The problem with randomness

How to generate random numbers from spam

dilbert comic strip 2001-10-25

Random number generators: The devil is in the details

I found SecurityDump’s WPRandom the other day:

Generating random numbers is pretty complicated if you need them for cryptographic algorithms. This software generates them based on spam comments…

It caught my eye as a sort of “spinning spam into RNG gold”, or more likely, PRNG (pseudo-random number generated) gold. Many WordPress blogs, whether self-hosted using or not, effectively use Akismet as a comment spam sieve. As I’ve learned during my time with WordPress, and with spam comments, Akismet will not publish comments that it identifies as probable spam. This provides a possibly crucial aspect of SecurityDump’s application:

no one will be able to see the source of your numbers, unless they hack into your database

All the details are available on the Google project site for WPRandom, Problems and Attack Vectors wiki. I have no idea if SecurityDump worked the bugs out of this yet or not. I found it an amusing idea, though, to squeeze some genuine value from the efforts of spammers.

A slightly cynical RNG

Randall Munroe, of xkcd web comic fame, seems to have a less than favorable perception of the internet standards authority, Internet Engineering Task Force (IETF). xkcd 221 predated the recent mess that is HTTP 2.0 by many years, see HTTP/2.0 — The IETF is Phoning It In for lurid details, so I can only imagine what he would say about the IETF now.

xkcd comic 221 rng joke

xkcd 221: RFC 1149.5 specifies 4 as the standard IEEE-vetted random number

For the curious, I wrote a little more about Randall Munroe, xkcd with love and geohashing and even random numbers, in Java.

*The IETF uses RFC (request for comment) memoranda, as do many other organizations, despite what Wikipedia says 😉

Published in: on 5 October 2012 at 3:51 am  Comments (8)  
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8 CommentsLeave a comment

  1. Hello Ellie,
    I used to entertain the idea of writing a random number generator program which would base itself on server time (hours/minutes/seconds) to generate the latter. Maybe i will implement it soon enough.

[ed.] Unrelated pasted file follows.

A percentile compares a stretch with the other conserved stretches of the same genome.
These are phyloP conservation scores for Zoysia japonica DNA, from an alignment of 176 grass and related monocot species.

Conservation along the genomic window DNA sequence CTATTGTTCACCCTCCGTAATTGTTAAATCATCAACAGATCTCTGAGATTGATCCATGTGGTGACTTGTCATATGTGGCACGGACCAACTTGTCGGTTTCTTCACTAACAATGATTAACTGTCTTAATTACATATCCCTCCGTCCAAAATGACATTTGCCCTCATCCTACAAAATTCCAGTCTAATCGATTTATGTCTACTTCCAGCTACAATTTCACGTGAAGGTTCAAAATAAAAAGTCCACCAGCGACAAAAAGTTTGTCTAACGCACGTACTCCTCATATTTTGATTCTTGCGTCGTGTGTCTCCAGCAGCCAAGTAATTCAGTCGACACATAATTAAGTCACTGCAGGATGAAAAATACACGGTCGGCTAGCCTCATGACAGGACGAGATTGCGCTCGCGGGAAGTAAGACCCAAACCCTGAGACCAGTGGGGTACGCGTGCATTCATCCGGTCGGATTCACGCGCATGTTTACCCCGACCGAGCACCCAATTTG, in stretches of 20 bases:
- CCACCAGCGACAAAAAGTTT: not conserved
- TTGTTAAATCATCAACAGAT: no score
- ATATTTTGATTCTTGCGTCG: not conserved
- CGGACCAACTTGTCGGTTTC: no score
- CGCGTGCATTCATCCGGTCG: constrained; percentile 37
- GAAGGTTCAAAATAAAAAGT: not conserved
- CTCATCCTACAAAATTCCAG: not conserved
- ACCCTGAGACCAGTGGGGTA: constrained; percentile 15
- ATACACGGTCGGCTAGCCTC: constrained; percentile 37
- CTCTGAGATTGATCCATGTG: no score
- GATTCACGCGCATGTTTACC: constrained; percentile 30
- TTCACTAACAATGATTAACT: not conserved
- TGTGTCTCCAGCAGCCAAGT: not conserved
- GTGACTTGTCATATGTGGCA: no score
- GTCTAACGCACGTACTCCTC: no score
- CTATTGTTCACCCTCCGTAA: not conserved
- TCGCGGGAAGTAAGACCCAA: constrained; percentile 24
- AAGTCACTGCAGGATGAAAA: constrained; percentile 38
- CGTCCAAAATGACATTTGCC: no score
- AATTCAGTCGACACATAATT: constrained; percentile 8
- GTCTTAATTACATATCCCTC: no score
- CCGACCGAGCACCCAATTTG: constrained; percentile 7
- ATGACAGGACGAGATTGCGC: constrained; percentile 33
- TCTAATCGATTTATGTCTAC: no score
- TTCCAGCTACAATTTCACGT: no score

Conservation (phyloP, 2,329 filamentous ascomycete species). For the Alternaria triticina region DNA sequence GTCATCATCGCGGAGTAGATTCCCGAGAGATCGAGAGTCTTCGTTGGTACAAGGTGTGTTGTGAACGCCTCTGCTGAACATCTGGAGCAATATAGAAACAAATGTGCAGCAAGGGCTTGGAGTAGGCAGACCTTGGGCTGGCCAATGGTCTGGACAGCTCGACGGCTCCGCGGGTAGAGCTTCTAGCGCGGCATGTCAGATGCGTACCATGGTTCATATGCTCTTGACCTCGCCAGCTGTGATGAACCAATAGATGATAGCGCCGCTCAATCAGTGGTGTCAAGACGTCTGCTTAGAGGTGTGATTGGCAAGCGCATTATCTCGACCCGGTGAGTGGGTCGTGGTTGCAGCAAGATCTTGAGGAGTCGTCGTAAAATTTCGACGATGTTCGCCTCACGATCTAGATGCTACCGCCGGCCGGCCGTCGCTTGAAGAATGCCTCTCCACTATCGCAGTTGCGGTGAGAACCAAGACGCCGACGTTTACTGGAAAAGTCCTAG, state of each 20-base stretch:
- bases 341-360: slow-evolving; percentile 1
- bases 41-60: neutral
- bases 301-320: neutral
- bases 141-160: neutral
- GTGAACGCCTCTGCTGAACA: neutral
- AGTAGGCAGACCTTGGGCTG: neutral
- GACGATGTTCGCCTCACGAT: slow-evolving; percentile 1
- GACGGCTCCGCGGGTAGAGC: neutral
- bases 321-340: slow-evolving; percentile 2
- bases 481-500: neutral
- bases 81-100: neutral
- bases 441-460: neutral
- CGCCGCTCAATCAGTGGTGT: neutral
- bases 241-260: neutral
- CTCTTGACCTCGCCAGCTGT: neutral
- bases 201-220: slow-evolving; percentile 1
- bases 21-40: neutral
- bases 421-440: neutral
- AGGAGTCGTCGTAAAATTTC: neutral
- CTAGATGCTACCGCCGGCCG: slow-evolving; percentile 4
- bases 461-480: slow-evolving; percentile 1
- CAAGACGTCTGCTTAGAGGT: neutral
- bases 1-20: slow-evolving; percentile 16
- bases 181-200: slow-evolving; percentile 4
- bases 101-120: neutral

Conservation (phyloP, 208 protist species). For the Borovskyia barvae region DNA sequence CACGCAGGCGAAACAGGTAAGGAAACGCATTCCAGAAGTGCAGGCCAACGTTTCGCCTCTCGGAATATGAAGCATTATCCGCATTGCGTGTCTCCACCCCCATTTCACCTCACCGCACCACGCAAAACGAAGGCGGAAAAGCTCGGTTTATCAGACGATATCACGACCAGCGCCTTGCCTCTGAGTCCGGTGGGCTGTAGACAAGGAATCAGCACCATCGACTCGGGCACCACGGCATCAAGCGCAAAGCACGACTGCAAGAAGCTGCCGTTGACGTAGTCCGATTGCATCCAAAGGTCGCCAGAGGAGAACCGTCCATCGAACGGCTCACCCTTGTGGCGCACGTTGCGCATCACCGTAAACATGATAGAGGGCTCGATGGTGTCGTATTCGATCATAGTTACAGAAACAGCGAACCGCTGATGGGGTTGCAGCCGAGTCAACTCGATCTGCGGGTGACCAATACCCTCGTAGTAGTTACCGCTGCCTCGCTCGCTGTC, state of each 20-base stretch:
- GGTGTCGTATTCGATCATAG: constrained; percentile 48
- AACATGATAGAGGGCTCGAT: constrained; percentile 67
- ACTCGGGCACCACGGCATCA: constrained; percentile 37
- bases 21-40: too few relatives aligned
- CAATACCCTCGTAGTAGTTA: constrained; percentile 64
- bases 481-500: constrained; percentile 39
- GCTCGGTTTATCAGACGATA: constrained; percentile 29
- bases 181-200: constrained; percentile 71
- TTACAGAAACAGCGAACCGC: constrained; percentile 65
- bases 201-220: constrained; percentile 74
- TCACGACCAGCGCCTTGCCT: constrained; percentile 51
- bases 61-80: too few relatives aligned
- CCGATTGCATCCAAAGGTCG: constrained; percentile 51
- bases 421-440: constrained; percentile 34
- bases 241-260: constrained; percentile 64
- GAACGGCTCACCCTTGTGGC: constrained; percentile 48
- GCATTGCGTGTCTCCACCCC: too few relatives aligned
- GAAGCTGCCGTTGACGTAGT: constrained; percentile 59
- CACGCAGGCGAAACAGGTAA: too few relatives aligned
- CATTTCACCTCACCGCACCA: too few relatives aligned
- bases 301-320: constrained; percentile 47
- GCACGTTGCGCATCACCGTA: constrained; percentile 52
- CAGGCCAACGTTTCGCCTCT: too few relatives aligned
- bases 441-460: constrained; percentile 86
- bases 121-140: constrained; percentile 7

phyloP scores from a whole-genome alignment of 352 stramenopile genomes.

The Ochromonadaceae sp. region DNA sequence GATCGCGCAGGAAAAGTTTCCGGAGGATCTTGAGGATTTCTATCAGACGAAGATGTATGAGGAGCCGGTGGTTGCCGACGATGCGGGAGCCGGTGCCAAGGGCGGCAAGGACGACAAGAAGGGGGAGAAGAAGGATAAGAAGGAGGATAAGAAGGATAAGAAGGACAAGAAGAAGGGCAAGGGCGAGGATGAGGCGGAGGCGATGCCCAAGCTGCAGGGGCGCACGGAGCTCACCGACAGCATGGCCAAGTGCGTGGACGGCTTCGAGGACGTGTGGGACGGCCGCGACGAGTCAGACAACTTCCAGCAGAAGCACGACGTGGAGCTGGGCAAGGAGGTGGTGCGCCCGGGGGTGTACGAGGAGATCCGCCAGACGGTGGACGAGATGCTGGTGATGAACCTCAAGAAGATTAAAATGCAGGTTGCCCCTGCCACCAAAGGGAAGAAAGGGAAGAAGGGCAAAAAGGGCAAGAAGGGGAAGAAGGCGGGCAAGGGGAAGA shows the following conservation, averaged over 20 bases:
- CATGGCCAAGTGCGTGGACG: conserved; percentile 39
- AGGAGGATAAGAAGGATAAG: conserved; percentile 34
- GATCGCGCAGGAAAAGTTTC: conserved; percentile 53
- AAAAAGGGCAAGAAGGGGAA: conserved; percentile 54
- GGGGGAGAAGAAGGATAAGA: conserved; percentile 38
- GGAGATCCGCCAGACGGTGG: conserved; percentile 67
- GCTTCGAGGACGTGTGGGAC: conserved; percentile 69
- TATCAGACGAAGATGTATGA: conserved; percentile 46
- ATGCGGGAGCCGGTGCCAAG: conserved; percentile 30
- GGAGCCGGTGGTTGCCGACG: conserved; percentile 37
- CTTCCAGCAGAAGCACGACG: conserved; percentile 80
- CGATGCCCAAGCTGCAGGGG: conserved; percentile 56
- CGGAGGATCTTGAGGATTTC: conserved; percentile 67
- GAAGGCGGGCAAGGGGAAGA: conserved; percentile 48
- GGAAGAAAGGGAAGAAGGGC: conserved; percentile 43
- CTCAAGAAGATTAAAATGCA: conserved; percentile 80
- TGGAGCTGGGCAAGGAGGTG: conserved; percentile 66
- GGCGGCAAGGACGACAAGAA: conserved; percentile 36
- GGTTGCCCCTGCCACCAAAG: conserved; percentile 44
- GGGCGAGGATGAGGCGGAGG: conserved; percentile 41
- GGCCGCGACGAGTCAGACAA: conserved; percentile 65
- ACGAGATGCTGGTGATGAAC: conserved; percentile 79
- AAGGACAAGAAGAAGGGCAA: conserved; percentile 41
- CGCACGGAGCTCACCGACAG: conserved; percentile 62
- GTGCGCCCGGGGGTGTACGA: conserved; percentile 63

• Hello Luvnish!
      I appreciate that you stopped by to visit. Have a look at Infodox’s comment, and my reply though. I feel sort of guilty as I don’t want to mislead anyone by this admittedly sort of silly jokey post. Hope all is going well with your e-commerce endeavors!

      • I’ve only just started on that side venture. Hopefully it will flourish 🙂

  2. Luvnish: if you mean generate random numbers based on the servers time, that is a flawed approach. With most all PRNG’s, the ‘randomness’ is based on a seed value, which itself must be random, or least unpredictable. Time, is inherently predictable, and server time is easily disclosed remotely by things like HTTP headers.
    Once they have your seed, and your algorithm, your random number generator is broken.
    Look at the design behind /dev/random on Unix/Linux for an example of how hard it is to generate a secure RNG.

    As for RNG based on spam, it could produce somewhat reasonable randomness, however could be predictable in the sense that if you are being spammed, someone else is – this means your seeds are being given to someone else. I will have a look at their implementation though, it may well be useful for something interesting!

    • Infodox is mostly (or entirely) correct about clock time not being adequate for cryptographically secure PRNGs. I really love Dilbert’s random number demon, and wanted to feature him in a post. Also, I am fascinated by spam detection, so this seemed like a fun way to write a little about both. I think my post may have motivated Security Dump to entirely delete his blog due to my linking and pinging it; he made numerous disclaimers to me regarding his entirely casual, recreational intent with WPrandom. He’s responsible, you see, and doesn’t want to accidentally encourage site or blog owners to anything insecure.

      My prior post about random numbers in Java is better for understanding how random the numbers generated by a number generator truly are, and what is “random enough,” given the anticipated use case.

      EDIT Yay! SecurityDump and his blog have returned. All links in my post are working again.

    • That’s the thing. They have to have your algorithm for it to be easily cracked. What I’ve been thinking about was a program running on the server side. Then, there’s the whole time delay it takes for the packets to travel over the network. Although, yes, it is not very practical for encryption. But I haven’t thought that far. I only thought of a way to generate a seemingly random number on a machine.
      Taking a constantly changing factor, time, seemed like a pretty good idea to me.

  3. Love you blog. So interesting and well designed.

    • How nice of you to say! I am delighted to see you here. It is as though you read my mind, after my sojourn at the home of attorney WAC. And I did indeed track you to VC Central. The internet is delightful! Thank you for visiting.

Comments welcomed! Less enthusiastic about spam.

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